DOWNTOWN — It’s Tuesday afternoon in the Ken Edwards Center and dozens of seniors are choking one another.
Justina Ozoigbo, 62, grips 66-year-old Lidia Palma’s neck. Palma attacks the joints opposite Ozoigbo’s elbows, pulling her closer, before stabbing at her eye sockets. Neither of them are smiling and there’s something intimate about the intense physical contact.
Then the pair break out laughing.
Both Santa Monica residents were practicing self-defense moves taught to them by Master Lawrence Rouse at a session called Cane-Fu, sponsored by the WISE & Healthy Aging Center.
Rouse has trained in a warring form of kung fu for more than 40 years, and he’s adapted the Chinese martial art for seniors.
“It’s designed for destruction,” he said at the start of the class. “We will try to modify it a little bit for you all today. How many of you think this is a passive class where you all just get to sit there and observe?”
Within five minutes, he’s shouting, “Straight up, and rip!” as seniors swing their arms underhand like a softball pitcher, grab at an imaginary groin, and rip it back as hard as they can.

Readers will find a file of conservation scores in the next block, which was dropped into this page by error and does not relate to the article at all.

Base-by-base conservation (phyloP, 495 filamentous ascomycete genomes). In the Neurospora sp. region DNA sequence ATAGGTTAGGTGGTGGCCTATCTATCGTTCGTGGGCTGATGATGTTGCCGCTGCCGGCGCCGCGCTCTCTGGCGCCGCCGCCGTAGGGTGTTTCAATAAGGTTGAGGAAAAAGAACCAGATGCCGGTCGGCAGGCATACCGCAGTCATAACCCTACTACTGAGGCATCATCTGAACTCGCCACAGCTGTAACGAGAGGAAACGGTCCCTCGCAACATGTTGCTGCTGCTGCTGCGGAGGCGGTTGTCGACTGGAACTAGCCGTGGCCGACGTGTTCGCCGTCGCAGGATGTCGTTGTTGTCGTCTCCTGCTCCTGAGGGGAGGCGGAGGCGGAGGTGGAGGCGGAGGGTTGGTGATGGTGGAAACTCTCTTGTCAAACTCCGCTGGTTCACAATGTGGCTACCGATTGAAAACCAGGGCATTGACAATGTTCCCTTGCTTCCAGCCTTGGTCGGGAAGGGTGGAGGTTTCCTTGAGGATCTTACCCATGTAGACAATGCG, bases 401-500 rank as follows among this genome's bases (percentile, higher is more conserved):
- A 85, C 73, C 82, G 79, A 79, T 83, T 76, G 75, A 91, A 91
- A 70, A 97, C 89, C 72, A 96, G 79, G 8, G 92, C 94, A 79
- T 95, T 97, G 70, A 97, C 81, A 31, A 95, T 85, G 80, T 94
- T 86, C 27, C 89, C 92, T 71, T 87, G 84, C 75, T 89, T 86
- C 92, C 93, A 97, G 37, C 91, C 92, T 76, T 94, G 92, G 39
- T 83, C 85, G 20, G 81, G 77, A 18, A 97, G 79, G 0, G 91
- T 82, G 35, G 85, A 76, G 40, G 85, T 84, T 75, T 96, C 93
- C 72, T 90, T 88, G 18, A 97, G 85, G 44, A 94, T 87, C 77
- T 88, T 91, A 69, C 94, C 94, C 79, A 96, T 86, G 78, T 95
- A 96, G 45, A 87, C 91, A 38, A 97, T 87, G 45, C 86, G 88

The class of mostly women laughed often.
“We have to learn this,” Ozoigbo said. “If somebody comes around, now we can know what to do.”
Palma, her choking partner, echoed the sentiment.
“No one can make us afraid, now,” she said. “There are too many crazy people in Santa Monica. We have to practice.”
A handful of seniors brought their canes and Rouse showed the group how to use them as weapons.
“What is another good painful area?” he asked the crowd.
“Feet!” the seniors responded, growing confident.
“Shins are brutal. Just a quick pop to the shin, BAM,” Rouse said, demonstrating with a cane. “That gives you enough time to get away.”
He taught the cane wielders to avoid missing their target by attacking at an angle. Later, he showed them how to hook an attacker’s neck with the cane as the audience, smelling blood, cheered on.
Grace Cheng Braun, president and CEO of Wise & Healthy Aging, said the class was fun, but also critical.
“Seniors are vulnerable, and can be easy targets,” she said. “These simple techniques for self-defense go far in giving them added confidence when they are out walking by themselves or sitting alone waiting for the bus. They can protect themselves.”
Rouse asked if anyone had ever been attacked. One woman was leaving Disneyland when men held her door open and demanded all of her money. One woman was pick-pocketed in Spain. Another said she was attacked on the No. 9 Big Blue Bus because she moved her belongings off of a vacant seat too slowly.
Eve Berman, of Santa Monica, said she’s never been attacked, but she took the class to make her feel stronger.
“I want to have the confidence that I will know what to do if I need to,” she said. “This is mostly for self-confidence.”